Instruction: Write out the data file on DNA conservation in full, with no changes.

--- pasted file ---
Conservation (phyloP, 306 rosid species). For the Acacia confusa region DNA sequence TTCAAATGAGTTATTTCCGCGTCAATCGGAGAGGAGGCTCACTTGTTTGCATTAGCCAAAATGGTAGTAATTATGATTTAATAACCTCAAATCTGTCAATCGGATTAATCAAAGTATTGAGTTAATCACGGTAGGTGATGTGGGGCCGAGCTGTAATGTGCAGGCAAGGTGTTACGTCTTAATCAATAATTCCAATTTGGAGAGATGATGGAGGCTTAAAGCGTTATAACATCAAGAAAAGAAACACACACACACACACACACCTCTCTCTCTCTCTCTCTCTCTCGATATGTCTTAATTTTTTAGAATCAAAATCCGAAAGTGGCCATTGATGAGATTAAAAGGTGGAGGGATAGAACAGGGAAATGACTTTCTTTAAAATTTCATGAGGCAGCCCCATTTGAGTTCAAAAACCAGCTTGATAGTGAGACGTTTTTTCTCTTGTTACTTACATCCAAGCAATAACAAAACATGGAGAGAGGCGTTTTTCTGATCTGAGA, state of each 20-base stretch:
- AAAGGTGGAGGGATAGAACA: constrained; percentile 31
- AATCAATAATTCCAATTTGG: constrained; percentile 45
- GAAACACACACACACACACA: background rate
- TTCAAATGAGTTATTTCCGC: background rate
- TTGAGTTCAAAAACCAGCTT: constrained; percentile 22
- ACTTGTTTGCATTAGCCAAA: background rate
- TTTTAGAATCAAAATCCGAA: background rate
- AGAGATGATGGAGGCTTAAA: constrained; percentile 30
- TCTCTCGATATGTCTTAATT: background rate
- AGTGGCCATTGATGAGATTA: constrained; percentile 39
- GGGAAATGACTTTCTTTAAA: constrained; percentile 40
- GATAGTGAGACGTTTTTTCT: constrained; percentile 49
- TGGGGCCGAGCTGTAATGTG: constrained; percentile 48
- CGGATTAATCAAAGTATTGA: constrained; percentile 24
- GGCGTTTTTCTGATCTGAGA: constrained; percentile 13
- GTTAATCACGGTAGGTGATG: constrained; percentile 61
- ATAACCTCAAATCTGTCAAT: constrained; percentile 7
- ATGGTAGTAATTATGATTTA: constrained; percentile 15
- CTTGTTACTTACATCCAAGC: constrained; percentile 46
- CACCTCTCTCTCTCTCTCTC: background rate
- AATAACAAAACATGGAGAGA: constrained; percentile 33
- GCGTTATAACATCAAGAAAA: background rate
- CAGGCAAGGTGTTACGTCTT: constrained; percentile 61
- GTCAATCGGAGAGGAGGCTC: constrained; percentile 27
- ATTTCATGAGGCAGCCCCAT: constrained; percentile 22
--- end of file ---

Conservation (phyloP, 306 rosid species). For the Acacia confusa region DNA sequence TTCAAATGAGTTATTTCCGCGTCAATCGGAGAGGAGGCTCACTTGTTTGCATTAGCCAAAATGGTAGTAATTATGATTTAATAACCTCAAATCTGTCAATCGGATTAATCAAAGTATTGAGTTAATCACGGTAGGTGATGTGGGGCCGAGCTGTAATGTGCAGGCAAGGTGTTACGTCTTAATCAATAATTCCAATTTGGAGAGATGATGGAGGCTTAAAGCGTTATAACATCAAGAAAAGAAACACACACACACACACACACCTCTCTCTCTCTCTCTCTCTCTCGATATGTCTTAATTTTTTAGAATCAAAATCCGAAAGTGGCCATTGATGAGATTAAAAGGTGGAGGGATAGAACAGGGAAATGACTTTCTTTAAAATTTCATGAGGCAGCCCCATTTGAGTTCAAAAACCAGCTTGATAGTGAGACGTTTTTTCTCTTGTTACTTACATCCAAGCAATAACAAAACATGGAGAGAGGCGTTTTTCTGATCTGAGA, state of each 20-base stretch:
- AAAGGTGGAGGGATAGAACA: constrained; percentile 31
- AATCAATAATTCCAATTTGG: constrained; percentile 45
- GAAACACACACACACACACA: background rate
- TTCAAATGAGTTATTTCCGC: background rate
- TTGAGTTCAAAAACCAGCTT: constrained; percentile 22
- ACTTGTTTGCATTAGCCAAA: background rate
- TTTTAGAATCAAAATCCGAA: background rate
- AGAGATGATGGAGGCTTAAA: constrained; percentile 30
- TCTCTCGATATGTCTTAATT: background rate
- AGTGGCCATTGATGAGATTA: constrained; percentile 39
- GGGAAATGACTTTCTTTAAA: constrained; percentile 40
- GATAGTGAGACGTTTTTTCT: constrained; percentile 49
- TGGGGCCGAGCTGTAATGTG: constrained; percentile 48
- CGGATTAATCAAAGTATTGA: constrained; percentile 24
- GGCGTTTTTCTGATCTGAGA: constrained; percentile 13
- GTTAATCACGGTAGGTGATG: constrained; percentile 61
- ATAACCTCAAATCTGTCAAT: constrained; percentile 7
- ATGGTAGTAATTATGATTTA: constrained; percentile 15
- CTTGTTACTTACATCCAAGC: constrained; percentile 46
- CACCTCTCTCTCTCTCTCTC: background rate
- AATAACAAAACATGGAGAGA: constrained; percentile 33
- GCGTTATAACATCAAGAAAA: background rate
- CAGGCAAGGTGTTACGTCTT: constrained; percentile 61
- GTCAATCGGAGAGGAGGCTC: constrained; percentile 27
- ATTTCATGAGGCAGCCCCAT: constrained; percentile 22